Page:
Designers nurture penchant for petals

No industry, like no man, is an island. Behind the global luxury sector, valued by Bain & Co at more than €200bn, are a host of smaller specialities that have grown to serve the high fashion world, from feathers to fringe makers to, most recently, florists. They are the latest niche businesses to profit from the transformation of the ready-to-wear shows into pop cultural spectacle.

Simply consider the past week in Paris, where Céline created potted rainforest vignettes along its catwalk, McQueen turned the runway into a wild moor with 10,000 heather plants, and Vionnet filled its set with 20,000 tulips shipped from the Netherlands. The season before, Mulberry set its show in an English country garden designed by British florist McQueens, complete with trailing ivy and scented roses, and at Dior real and artificial wisteria, orchids, roses and lianas hung from the ceiling.

Though fashion has long had a penchant for flowers, from thank you gifts to invitations, industry insiders trace the explosion of the business to Raf Simons’s couture debut for Dior in 2012, when the walls of five interconnected rooms of a Parisian hôtel particulier were adorned with 1m flowers including peonies, goldenrod, dahlias, carnations, orchids, delphiniums and roses.

The Dior display was so big that, says Antwerp-based florist Mark Colle who crafted the spectacle in conjunction with Parisian florist Eric Chauvin, “we actually [influenced] the European orchid market, because we needed so many flowers and we had to search so many different parts of the world that the prices went up extremely. In the end it was almost like a game. We had four or five groups of people hunting for orchids and it was like ‘yeah, I’ve found another 3,000 in Germany’.”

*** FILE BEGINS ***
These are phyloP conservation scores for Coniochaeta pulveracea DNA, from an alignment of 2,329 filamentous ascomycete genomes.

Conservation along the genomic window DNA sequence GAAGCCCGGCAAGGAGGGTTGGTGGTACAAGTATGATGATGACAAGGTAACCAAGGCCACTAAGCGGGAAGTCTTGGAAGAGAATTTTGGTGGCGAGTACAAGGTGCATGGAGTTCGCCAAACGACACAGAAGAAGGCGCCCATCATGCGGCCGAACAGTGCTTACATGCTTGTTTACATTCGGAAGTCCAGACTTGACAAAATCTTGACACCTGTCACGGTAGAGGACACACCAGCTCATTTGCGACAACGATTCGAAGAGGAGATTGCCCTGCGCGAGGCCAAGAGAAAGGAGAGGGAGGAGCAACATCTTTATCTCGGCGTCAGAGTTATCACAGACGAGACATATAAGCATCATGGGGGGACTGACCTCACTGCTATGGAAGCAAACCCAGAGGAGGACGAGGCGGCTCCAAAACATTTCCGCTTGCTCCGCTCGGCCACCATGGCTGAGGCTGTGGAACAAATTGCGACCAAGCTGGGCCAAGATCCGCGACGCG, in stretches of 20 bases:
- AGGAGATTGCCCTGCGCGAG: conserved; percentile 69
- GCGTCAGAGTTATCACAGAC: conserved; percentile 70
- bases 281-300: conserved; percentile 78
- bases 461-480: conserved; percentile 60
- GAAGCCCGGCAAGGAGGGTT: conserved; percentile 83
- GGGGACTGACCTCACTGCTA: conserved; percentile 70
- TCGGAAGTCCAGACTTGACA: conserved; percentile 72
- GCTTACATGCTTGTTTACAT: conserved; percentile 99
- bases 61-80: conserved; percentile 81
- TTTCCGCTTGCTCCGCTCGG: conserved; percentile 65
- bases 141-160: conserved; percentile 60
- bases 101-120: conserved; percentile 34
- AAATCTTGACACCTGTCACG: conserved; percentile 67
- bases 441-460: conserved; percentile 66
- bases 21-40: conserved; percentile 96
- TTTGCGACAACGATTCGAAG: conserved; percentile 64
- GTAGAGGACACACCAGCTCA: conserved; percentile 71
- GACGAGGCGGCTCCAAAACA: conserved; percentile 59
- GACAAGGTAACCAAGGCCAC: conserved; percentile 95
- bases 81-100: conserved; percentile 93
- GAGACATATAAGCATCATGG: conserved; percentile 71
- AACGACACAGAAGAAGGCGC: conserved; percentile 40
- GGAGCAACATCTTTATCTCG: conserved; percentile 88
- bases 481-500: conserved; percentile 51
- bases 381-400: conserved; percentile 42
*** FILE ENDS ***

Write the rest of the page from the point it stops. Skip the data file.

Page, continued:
Dior hasn’t revealed the price of its floral fantasia, and Mr Colle says of the cost “I have no idea, honestly”, but one top florist estimated it could be £3m-£5m. Dior was unavailable for comment. For less extravagant statements, dressing a catwalk is likely to start at £10,000 and go up to £40,000 and beyond. A living floral sculpture for a grand event could cost £70,000-£80,000. Nevertheless, says Kally Ellis of McQueen’s, not only is high-end floristry flourishing, but “it’s become a fashion statement”.

As well as Mr Colle of Baltimore Bloemen, other names catering to the fashion community include Rambert Rigaud, who set up Rambert Rigaud Fleuriste en Herbe in Paris last year after working as a studio director for Dior haute couture and Yves Saint Laurent, and Thierry Boutemy, who has his own shop in Brussels and specialises in wild flowers; last year he worked with Hermès and fashion show producer Etienne Russo.

Then there’s Indoor Garden Design, which has a staff of 50 and a turnover of just under £3m. The UK company, which has worked with MaxMara and Paco Rabanne, specialises in living plants, helping brands avoid the negative publicity that surrounded Dior after Mr Simons’s couture show, when it was castigated by some for having sacrificed so many blooms. Creative director Ian Drummond says that, although he noticed a drop off in corporate clients during the recession, horticulture is “considered an essential in the fashion world”.

As Thierry Boutemy notes, “The flower is a luxury product, and, like many luxury businesses today, it is doing well.”

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